Kelowna RCMP addresses criticism about sexual assault investigations
‘There's an enthusiasm within the detachment to demonstrate to the municipality that we can do better’
Kelowna RCMP has been in the spotlight for how the detachment handles sexual assault investigations but the superintendent says the team is hoping to change public perceptions.
Last fall, Statistics Canada released numbers showing that forty per cent of sexual assault cases reported to Kelowna RCMP were dismissed as unfounded — three times the national average.
"When we first saw the numbers, I was surprised obviously," said Brent Mundle, superintendent of the Kelowna RCMP.
A national RCMP Sexual Assault Review Team investigated and recently determined that there was an underlying clerical error in how the cases were being classified that skewed the statistics, which actually fall more in line with provincial and national averages.
"The coverage recently has had an impact on our members, we've got some very dedicated members that do some great investigations and I see that every day," Mundle told Chris Walker, host of CBC's Daybreak South.
"There's an enthusiasm within the detachment to demonstrate to the municipality that we can do better."
The initial reports brought the detachment under heavy public scrutiny, with numerous women talking to CBC News and other media about their experiences.
"The numbers that were being released in the media certainly brought light to the issue and people then stepped forward," Mundle said.
"We saw within the community a large amount of public opinion by certain individuals who stepped forward with concerns about the way they believe their investigations were handled."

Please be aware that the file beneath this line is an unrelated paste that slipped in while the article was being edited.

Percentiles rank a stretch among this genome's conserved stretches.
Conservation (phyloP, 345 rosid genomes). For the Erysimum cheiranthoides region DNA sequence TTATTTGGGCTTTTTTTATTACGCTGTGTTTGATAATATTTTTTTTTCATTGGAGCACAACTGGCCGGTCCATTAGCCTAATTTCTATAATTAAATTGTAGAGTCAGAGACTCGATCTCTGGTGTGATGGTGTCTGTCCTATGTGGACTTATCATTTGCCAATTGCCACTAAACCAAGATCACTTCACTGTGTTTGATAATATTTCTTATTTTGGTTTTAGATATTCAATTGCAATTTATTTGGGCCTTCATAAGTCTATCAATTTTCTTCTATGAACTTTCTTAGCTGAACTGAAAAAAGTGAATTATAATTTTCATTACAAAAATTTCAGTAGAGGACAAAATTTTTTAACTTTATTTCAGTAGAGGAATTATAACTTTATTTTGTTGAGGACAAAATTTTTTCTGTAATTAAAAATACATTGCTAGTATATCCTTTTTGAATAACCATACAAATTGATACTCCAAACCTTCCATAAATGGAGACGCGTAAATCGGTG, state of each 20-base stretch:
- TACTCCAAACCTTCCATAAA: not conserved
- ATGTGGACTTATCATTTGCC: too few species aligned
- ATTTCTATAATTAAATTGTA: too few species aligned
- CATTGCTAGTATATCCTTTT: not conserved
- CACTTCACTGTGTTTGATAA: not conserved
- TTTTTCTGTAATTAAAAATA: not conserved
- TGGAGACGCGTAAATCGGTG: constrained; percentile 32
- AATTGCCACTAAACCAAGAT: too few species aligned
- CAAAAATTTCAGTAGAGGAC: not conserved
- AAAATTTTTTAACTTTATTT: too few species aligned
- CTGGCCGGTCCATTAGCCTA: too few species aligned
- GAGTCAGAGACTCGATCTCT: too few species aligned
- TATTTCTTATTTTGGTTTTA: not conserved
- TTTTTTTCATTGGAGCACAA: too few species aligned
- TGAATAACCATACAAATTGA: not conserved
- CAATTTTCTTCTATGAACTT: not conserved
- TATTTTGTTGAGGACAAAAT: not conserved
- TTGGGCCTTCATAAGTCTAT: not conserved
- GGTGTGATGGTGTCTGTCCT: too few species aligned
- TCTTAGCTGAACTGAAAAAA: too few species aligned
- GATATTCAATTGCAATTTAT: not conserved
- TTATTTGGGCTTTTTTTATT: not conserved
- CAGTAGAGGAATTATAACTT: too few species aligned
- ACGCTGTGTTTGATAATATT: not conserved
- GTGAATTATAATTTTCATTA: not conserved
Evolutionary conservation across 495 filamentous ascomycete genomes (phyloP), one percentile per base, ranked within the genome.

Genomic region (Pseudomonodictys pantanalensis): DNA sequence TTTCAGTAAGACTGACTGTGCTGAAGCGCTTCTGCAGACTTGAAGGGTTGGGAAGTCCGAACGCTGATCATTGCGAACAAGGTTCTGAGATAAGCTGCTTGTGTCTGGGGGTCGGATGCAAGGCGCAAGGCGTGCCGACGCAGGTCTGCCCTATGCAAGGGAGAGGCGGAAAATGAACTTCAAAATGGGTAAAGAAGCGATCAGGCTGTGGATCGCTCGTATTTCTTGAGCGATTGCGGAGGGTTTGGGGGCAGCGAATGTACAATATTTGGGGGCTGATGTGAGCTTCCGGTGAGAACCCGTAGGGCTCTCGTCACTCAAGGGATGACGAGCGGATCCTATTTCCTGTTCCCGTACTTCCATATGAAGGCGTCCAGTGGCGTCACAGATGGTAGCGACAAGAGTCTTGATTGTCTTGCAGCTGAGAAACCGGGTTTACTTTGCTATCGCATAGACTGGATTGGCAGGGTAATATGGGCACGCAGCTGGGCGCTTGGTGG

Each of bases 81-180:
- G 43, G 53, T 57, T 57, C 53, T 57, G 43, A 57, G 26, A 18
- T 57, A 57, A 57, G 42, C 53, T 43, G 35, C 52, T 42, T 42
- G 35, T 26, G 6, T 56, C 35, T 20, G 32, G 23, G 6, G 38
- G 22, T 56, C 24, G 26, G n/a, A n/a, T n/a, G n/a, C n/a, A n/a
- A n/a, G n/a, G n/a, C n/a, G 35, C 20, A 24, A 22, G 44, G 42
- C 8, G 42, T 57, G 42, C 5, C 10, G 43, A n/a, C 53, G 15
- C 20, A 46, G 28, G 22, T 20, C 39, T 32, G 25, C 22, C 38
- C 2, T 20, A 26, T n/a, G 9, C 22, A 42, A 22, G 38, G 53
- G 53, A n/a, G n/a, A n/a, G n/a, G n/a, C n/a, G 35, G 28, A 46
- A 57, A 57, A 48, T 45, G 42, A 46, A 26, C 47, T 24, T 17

12 cases re-opened
The national team that reviewed Kelowna's files called for 12 cases that were initially deemed "unfounded" to be reinvestigated.
CBC spoke with one woman about her experience reporting a sexual assault to Kelowna RCMP and agreed not to identify her.
"Law enforcement is to uphold justice but when it comes to sexual assault ... it's not what you're expecting would happen," she said.
She described "the trauma of having to explain what happened and feeling judged" by officers.
"It's very difficult to come forward and talk about such a difficult subject," Mundle said.
"But some of those interviews questions do have to be asked around the circumstances of the event and sometimes those questions are very personal in nature."
Staff are being given additional training in response to the review, including trauma-informed practices and bias awareness. Kelowna RCMP is also creating a dedicated sexual assault unit.
The numbers from Statistics Canada aren't the only issue the Kelowna detachment has faced in recent months. There are a number of official complaints against officers, including charges of sexual assault and charges of breach of trust related to sexual misconduct against former Mounties.
A 2012 video released publicly last year shows a male RCMP officer in Kelowna interviewing an Indigenous teenager who was reporting a sexual assault. The officer asked if she was 'turned on at all' by the incident
"I can understand where that would impact the confidence in our detachment but these events, in my opinion, are isolated to individuals," Mundle said.
"To suggest there's an overall culture, I'm not convinced of that."
He said the detachment is "striving" to make improvements when it comes to some of its investigations.
To learn more, click on the audio link below:
With files from Daybreak North